My daughter is still fairly young, so when I design scrapbook layouts I tend to stick with more classic designs. I hope that by doing so when she becomes a mother, and later a grandmother, my hard work will withstand the test of time and she won’t look at the pages and wonder what I was thinking when I put them together.
Timeless designs are safe, but they can also be boring. The key to making them shine is to include your own sense of style. In addition, for practical purposes, you want to use quality materials. There is no way your memory album will last a year, let alone a generation if you use cheap items. Focus on utilizing acid-free products and strong adhesives.
Also, if you are looking to pass on your scrapbooks to younger members of the family so they can one day share them with their children it’s a good idea to label your photos. Include names, dates and a brief description of where the picture was taken and perhaps a line or two about the image’s significance. For pictures that tell a longer story, consider adding journaling blocks that describe the emotion behind the image or your feelings about the event or theme you are scrapbooking.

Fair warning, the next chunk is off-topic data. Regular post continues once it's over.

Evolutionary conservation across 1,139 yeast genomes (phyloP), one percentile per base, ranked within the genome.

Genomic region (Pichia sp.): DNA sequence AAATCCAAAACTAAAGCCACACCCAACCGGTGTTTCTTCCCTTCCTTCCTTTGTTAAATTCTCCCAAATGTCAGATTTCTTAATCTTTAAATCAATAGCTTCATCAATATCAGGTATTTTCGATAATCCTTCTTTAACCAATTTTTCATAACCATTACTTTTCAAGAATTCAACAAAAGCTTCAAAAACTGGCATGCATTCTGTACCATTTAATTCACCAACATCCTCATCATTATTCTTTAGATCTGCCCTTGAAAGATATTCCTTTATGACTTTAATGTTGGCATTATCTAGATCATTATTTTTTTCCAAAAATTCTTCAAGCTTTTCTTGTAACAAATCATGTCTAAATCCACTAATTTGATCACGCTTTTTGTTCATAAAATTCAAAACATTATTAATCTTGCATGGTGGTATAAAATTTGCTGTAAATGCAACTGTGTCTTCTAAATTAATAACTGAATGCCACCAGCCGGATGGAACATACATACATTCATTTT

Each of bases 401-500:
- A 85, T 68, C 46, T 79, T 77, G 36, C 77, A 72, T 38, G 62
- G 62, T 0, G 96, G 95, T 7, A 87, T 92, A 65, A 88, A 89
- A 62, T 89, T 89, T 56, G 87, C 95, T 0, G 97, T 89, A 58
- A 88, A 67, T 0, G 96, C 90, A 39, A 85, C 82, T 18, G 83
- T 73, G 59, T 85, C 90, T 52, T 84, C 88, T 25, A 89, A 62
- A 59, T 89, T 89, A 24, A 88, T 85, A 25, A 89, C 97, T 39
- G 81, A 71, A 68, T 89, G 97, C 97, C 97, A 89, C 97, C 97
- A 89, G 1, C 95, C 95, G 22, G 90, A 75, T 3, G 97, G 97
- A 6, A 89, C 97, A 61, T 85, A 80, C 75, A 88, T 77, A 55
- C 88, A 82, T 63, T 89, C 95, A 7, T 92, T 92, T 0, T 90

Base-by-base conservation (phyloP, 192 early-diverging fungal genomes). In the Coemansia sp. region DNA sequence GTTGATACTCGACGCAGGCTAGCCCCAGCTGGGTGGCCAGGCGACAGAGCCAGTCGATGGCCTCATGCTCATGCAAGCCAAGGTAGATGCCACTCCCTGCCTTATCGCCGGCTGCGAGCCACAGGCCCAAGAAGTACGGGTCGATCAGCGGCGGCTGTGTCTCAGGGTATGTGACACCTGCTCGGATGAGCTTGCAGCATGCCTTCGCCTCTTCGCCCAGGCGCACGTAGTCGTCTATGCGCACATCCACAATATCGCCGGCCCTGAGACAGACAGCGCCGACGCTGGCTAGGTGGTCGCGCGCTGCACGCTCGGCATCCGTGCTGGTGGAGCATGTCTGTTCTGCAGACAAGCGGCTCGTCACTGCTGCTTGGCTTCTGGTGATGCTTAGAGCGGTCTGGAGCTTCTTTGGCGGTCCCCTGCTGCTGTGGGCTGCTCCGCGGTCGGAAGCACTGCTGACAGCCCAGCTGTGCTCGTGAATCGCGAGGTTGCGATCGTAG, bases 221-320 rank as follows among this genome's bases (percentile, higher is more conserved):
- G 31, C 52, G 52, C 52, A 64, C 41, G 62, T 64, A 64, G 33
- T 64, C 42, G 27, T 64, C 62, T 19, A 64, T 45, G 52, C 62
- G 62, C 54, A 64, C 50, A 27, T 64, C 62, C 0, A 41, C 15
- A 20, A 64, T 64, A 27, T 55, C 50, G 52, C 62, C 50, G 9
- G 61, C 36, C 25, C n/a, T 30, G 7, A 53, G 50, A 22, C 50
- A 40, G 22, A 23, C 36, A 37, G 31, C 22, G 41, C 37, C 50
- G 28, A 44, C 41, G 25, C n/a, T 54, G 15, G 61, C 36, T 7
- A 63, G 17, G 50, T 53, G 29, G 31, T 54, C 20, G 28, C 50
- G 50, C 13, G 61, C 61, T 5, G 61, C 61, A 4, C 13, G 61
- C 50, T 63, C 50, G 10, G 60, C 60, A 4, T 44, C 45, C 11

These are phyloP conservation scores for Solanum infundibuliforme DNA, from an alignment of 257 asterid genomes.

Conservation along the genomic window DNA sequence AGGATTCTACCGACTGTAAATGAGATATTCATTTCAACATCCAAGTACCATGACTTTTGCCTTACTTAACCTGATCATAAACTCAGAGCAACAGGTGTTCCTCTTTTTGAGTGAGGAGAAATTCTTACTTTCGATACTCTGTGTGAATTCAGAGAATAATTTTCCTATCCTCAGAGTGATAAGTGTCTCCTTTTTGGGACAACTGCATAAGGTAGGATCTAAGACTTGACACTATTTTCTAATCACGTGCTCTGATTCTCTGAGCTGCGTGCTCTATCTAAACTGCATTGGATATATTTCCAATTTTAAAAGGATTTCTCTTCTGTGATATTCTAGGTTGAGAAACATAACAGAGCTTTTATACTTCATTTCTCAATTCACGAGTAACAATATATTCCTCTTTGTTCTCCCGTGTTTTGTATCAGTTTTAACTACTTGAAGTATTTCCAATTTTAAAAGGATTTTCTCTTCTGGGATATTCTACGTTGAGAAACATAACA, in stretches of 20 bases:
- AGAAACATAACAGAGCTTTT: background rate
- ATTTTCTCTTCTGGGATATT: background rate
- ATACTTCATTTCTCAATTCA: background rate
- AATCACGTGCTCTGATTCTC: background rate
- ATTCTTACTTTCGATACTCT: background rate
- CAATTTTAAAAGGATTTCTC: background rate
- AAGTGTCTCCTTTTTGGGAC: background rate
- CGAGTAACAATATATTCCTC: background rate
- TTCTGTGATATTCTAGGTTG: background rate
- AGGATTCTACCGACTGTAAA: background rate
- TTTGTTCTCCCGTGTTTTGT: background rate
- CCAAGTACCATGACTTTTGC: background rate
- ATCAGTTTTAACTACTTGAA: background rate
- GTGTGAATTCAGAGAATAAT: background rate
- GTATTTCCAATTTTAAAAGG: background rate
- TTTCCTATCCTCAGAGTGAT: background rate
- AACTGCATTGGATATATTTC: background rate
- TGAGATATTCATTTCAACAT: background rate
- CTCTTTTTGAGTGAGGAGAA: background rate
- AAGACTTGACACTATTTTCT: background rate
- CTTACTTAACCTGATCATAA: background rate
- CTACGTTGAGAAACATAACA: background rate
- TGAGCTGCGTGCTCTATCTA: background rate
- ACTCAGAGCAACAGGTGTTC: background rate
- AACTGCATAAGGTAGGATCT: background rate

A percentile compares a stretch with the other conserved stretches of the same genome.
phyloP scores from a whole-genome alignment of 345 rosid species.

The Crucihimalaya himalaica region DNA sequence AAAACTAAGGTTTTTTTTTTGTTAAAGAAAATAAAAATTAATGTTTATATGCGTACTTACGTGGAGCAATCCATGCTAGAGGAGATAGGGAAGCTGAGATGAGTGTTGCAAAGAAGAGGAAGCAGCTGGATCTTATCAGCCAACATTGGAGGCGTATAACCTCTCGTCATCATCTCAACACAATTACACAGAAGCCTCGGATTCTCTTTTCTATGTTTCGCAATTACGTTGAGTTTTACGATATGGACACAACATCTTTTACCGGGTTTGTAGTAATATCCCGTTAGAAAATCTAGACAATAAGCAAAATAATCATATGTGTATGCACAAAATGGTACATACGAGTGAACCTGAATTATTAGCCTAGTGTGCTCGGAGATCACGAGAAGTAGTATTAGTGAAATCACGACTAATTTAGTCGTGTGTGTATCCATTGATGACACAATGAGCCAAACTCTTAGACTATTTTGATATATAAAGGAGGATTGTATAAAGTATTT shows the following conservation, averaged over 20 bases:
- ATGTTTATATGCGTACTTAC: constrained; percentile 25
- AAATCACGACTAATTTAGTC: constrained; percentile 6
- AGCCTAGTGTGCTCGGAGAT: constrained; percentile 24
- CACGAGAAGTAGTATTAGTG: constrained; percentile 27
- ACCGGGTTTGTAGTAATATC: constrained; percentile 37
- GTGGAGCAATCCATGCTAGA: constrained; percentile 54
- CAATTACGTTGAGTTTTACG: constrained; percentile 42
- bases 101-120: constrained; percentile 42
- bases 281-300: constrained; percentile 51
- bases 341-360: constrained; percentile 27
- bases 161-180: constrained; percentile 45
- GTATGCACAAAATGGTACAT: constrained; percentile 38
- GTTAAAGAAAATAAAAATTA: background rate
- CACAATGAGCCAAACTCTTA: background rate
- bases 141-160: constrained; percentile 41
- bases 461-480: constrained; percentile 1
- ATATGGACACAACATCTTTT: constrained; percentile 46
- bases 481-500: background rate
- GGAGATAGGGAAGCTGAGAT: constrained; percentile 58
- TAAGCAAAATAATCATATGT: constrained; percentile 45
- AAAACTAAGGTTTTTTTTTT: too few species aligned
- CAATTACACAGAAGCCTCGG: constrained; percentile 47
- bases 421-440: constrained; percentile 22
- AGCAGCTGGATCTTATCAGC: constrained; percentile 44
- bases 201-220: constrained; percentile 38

Memorabilia is also very important to include in scrapbooks that you want to pass on through the generations. Your mother’s handwritten recipe cards, the creased paper your dad wrote his wedding vows on, or love letters sent from your grandfather to your grandmother when he was stationed overseas during the war are invaluable mementos that should be well preserved. Other personal memorabilia, such as pressed flowers from a prom corsage, ticket stubs from your first concert or postcards from your backpacking tour of Europe are all archival material. To keep them from turning yellow, coat them with a scrapbook preservative such as Archival Mist. Or, you could create pocket type pages to slip the items behind. This will enable future generations to take them out for viewing, while protecting the rest of your album.